I have always been the type of person who weighs risks vs. rewards. I agonize over any risk I choose to take and calculate it’s benefit down to the last detail before leaping. It didn’t surprise me one bit then to find myself using a cautious parenting style when my son was born.
I went through painstaking care to keep my newborn baby safe. He was born on New Year’s Eve, right in the middle of flu season, so I barely went out. When I did, I covered his car seat with a light breathable blanket to protect him from wayward sneezes. I wash my hands and sanitize surfaces like it’s my job.
Once, I told a relative that I wouldn’t move his bouncer chair while he slept in it because I didn’t want to risk a fall. She laughed in my face as she rolled her eyes. I follow APA guidelines (with a little wiggle room here and there based on my own judgement calls). You won’t catch me giving my child anything less than a grape cut into eighths until he’s well out of preschool.
I think you get the idea.
The thing is, when they laid that chubby squirming baby boy on my chest, my world flipped upside down. Every priority I had shifted down a rung to make room at the top for this tiny, beautiful human that held my heart. Nothing would ever cause him harm if there was anything in my power to do about it. I could not begin to imagine something happening to this beautiful little person.
Since that day, when my priorities rearranged to revolve around the health and safety of my son, I have learned three very important lessons.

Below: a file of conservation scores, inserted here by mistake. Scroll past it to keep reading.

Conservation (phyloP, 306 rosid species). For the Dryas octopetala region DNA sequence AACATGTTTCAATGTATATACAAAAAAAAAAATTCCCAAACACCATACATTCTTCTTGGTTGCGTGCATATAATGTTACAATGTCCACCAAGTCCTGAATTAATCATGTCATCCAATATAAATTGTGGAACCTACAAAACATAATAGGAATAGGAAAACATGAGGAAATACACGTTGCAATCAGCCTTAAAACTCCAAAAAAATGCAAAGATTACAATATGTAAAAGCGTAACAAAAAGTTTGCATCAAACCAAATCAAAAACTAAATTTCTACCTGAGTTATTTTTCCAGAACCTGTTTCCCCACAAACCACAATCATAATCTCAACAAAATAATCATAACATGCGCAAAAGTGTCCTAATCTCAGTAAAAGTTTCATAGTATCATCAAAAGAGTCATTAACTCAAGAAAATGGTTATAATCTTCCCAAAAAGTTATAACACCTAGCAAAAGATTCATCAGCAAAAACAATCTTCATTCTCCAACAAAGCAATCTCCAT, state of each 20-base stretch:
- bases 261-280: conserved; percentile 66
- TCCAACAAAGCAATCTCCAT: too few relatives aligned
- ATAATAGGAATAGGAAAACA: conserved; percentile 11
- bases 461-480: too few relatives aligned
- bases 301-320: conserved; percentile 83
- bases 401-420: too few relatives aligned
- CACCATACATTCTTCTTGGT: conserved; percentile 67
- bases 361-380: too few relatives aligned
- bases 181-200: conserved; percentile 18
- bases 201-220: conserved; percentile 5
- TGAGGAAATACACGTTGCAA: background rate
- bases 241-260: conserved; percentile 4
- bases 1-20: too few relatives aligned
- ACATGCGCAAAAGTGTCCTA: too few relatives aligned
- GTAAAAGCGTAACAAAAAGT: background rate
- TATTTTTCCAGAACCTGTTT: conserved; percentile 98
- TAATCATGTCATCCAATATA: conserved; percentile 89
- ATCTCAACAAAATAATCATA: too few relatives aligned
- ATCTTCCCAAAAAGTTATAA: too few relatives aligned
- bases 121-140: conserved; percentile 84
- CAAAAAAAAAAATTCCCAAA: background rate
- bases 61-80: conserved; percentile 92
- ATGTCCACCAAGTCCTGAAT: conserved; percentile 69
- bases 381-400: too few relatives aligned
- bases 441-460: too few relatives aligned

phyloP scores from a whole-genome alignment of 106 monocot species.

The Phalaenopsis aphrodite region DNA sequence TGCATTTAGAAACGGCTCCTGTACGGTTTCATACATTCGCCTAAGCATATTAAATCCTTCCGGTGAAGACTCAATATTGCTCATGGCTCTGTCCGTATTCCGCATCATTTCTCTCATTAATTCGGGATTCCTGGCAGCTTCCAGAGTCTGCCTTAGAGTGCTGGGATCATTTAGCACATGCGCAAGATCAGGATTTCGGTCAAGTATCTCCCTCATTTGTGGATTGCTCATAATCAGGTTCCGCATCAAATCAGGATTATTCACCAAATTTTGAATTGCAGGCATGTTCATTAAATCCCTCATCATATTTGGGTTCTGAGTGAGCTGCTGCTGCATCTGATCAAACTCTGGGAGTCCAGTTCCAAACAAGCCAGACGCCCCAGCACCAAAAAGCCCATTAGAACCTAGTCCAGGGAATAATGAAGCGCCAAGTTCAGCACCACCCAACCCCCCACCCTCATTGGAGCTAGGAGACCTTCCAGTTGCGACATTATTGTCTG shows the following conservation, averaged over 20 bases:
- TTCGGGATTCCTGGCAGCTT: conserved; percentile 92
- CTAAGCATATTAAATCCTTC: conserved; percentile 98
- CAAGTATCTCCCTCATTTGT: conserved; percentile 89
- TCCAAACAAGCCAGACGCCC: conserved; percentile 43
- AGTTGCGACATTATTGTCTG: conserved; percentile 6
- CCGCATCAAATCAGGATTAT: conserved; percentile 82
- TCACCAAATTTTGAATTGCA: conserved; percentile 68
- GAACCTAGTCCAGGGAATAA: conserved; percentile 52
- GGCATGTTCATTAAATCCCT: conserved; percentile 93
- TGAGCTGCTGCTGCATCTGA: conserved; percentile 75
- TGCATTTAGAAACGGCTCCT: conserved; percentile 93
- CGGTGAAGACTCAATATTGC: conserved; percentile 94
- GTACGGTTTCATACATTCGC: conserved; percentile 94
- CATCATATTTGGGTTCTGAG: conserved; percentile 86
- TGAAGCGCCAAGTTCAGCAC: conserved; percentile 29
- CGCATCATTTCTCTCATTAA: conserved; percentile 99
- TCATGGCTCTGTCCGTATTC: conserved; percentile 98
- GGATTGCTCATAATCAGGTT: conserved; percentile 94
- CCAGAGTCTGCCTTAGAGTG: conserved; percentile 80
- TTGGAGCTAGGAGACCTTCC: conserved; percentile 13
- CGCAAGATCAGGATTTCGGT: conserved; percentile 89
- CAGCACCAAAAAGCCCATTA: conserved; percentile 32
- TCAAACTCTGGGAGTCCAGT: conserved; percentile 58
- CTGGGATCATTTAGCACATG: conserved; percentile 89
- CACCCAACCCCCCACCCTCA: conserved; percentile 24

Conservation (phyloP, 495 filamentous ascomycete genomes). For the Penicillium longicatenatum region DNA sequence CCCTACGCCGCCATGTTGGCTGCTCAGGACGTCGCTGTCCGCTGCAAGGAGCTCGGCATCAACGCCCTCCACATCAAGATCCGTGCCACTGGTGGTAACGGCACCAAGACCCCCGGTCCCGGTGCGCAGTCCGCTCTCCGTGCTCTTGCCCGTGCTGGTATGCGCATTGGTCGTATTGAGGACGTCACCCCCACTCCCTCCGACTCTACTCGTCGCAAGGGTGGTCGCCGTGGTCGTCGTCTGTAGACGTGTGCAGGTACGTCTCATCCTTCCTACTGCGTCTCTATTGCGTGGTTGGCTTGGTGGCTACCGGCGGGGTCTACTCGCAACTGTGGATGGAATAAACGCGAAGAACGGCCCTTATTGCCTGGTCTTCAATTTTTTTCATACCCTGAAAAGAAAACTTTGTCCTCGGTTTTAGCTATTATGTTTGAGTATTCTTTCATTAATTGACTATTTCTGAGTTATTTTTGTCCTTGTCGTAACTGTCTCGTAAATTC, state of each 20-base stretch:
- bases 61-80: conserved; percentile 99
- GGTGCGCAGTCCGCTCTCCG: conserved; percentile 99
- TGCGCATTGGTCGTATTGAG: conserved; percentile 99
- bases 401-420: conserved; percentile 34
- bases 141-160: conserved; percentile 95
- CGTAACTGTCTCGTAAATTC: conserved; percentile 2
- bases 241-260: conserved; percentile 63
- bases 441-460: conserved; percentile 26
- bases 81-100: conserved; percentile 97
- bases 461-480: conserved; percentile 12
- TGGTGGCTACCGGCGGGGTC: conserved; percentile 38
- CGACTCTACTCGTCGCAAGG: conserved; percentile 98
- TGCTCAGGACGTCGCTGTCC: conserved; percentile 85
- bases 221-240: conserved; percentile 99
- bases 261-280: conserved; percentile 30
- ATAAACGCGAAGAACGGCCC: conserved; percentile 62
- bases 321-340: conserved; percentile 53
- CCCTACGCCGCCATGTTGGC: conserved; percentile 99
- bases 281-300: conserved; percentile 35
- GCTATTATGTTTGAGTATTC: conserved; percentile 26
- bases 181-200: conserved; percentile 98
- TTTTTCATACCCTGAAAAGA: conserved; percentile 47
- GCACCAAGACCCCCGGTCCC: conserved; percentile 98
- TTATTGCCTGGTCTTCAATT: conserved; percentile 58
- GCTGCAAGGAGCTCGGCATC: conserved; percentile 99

One, no matter how hard you try, how much you baby proof, or how carefully you hold those awkward baby nail clippers, your child WILL get hurt. They will experience pain, discomfort, illness, sadness, anger and frustration. And they will grow from these things with your help.
Two, no matter what decisions you make to protect your child from these things, these decisions WILL be judged. More experienced mothers will scoff at you, anyone with a form of communication that has ever so much as looked at a baby will offer you unsolicited advice, and you won’t help but notice your social media flooding with articles about how you’re probably doing something wrong.
Finally, three, the most important lesson. Not a single one of their opinions, comments or condescending glances matters. Not one bit. Whether you’re extremely cautious like me, or more of a ‘free range’ parent who isn’t scared of a little blood, YOU are the Parent. YOU get to make the judgement calls. YOU choose how to best raise YOUR child. Barring the law and the advice of medical professionals (and even then, you can always try to get a second opinion if it doesn’t feel right) absolutely nobody that isn’t a parent to that little one gets a say.
Take the harsh judgement and condescension with a grain of salt. They can use their ideas to raise their own kids. When they do, lead by example and don’t judge them. In the end we all just want to raise healthy, well- rounded kids and there is no single correct answer on how this child raising thing can be done.